"A thriving hospitality industry is a really healthy sign for the whole town."
The Forge Pizzeria's Tim Matthews said the development of Armstrong Street North into a "beating heart" of Ballarat is something the city should be proud of.
Photos from 2007 and 2009 show a very different street to the dining and retail strip of today - while some businesses, like the beloved 21 Arms, have closed, others have opened to bring new flavours and experiences to Ballarat.
There's still growing pains, however, and retailers are honest about this.
The centre median parking was removed in a streetscape update about three years ago, while the loss of the multi-level car park near the Ballarat Library has impacted trading, but there's hopes the 1000 new employees at Ballarat's GovHub will bring even more foot traffic.
Woolshed Clothing's Danielle Hunter, who took over the business from her mother, is optimistic that things will improve.
"It is a lot more people, and once GovHub's built, that's going to increase," she said.
"It's gotten busier, I feel, there's a lot more foot traffic, but obviously the parking issue is huge for us."
Similarly, her neighbour Katherine Knott, at the Acorn and Oak Apothecary, who is celebrating her first year since she opened this week, said the main thing to improve is parking in the area.
"I've been here 12 months and it's already changed," she said, adding more consultation would be appreciated.
City of Ballarat's infrastructure and environment director Terry Demeo said the council is continuing to work with the state government on the parking issue - 1000 new car parks were promised for Ballarat in the state election.
"This (work) includes improvement to on-street parking opportunities and off-street options, with the Creswick Road car park being the largest of these off-street options to be delivered," he said in a statement.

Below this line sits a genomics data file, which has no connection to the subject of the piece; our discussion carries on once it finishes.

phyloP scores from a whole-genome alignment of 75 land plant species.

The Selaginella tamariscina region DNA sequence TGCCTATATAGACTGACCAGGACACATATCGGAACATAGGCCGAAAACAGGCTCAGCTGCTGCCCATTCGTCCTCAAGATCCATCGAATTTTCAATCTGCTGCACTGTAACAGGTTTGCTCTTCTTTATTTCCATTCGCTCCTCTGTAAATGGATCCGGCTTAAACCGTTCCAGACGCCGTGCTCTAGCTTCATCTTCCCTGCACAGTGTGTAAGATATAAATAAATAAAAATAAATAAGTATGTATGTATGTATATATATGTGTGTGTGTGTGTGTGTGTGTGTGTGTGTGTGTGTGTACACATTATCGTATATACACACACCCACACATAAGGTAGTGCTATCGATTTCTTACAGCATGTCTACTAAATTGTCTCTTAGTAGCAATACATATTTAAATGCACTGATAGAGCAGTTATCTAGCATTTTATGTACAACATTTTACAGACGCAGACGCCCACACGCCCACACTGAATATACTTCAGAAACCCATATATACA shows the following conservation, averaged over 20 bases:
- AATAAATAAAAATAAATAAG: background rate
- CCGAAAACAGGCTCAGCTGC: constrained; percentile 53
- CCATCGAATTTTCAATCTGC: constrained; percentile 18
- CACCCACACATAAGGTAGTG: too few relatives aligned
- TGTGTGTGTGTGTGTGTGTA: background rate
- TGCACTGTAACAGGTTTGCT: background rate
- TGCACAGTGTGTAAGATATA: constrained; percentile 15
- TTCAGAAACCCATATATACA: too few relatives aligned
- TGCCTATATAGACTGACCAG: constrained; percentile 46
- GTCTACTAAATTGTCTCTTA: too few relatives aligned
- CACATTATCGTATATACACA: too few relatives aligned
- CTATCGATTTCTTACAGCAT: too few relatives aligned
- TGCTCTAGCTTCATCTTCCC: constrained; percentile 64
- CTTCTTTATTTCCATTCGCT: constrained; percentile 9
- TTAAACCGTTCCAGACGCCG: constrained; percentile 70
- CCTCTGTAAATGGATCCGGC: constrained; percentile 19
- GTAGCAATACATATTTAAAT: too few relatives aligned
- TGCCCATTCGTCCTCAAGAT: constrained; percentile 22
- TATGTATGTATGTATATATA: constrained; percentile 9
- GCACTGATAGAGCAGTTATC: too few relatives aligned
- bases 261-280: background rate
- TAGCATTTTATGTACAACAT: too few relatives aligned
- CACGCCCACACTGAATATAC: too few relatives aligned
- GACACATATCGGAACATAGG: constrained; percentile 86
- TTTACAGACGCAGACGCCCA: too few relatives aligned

Similarly, there were concerns about electricity last month, but Mr Demeo said the supply would be upgraded.
"The City of Ballarat is aware of recent power constraints which are causing concern to some businesses," he said.
"It is understood Powercor will be undertaking these works as soon as possible - understanding is requested from both traders and patrons who may be temporarily impacted by these short term works."
Mr Matthews, who recently opened another business on the street, said it was "positive" to hear about the power upgrades.
"Powercor have been really positive and proactive, they've communicated with us what's happening and what they need to do - upgrades don't happen overnight, and it takes a bit of planning," he said.
They seem to have a really responded and I believe some power upgrades are in progress."
His pizza shop opened in 2012, taking over CV Jones Antiques - "you can still see the signs at the Forge, we decided to honour that name and the history of the building," he said.
"You have to pay respect to some of the restaurants who have been there for a long time, Chat for Tea, Campana's - their offerings have changed over the years, that's a welcome change for the community.
"When we opened there, some of what we consider the best restaurants in town weren't even open.
"The business owners deserve a lot of credit for taking on that risk, and I'm really grateful the Ballarat community has embraced that."
New and expanding businesses opening on the street is testament to that, as well as the broader precinct around it - and there'll be more interesting ideas to come.
Council's acting development and planning director James Guy agreed with Mr Matthews, adding the upgraded streetscape had encouraged food vendors to think about al fresco dining.
"It is great to see the ongoing re-investment in the precinct by businesses and property owners who have the confidence to continue improving the offering and experience of the area," he said in a statement.
"(The) Armstrong Street North precinct is a great example of Council and business working together to create the vibrant and active streets that are requested and enjoyed by residents and visitors alike."
For a city with a reputation for being freezing cold, having a thriving al fresco dining strip is an encouraging sign.
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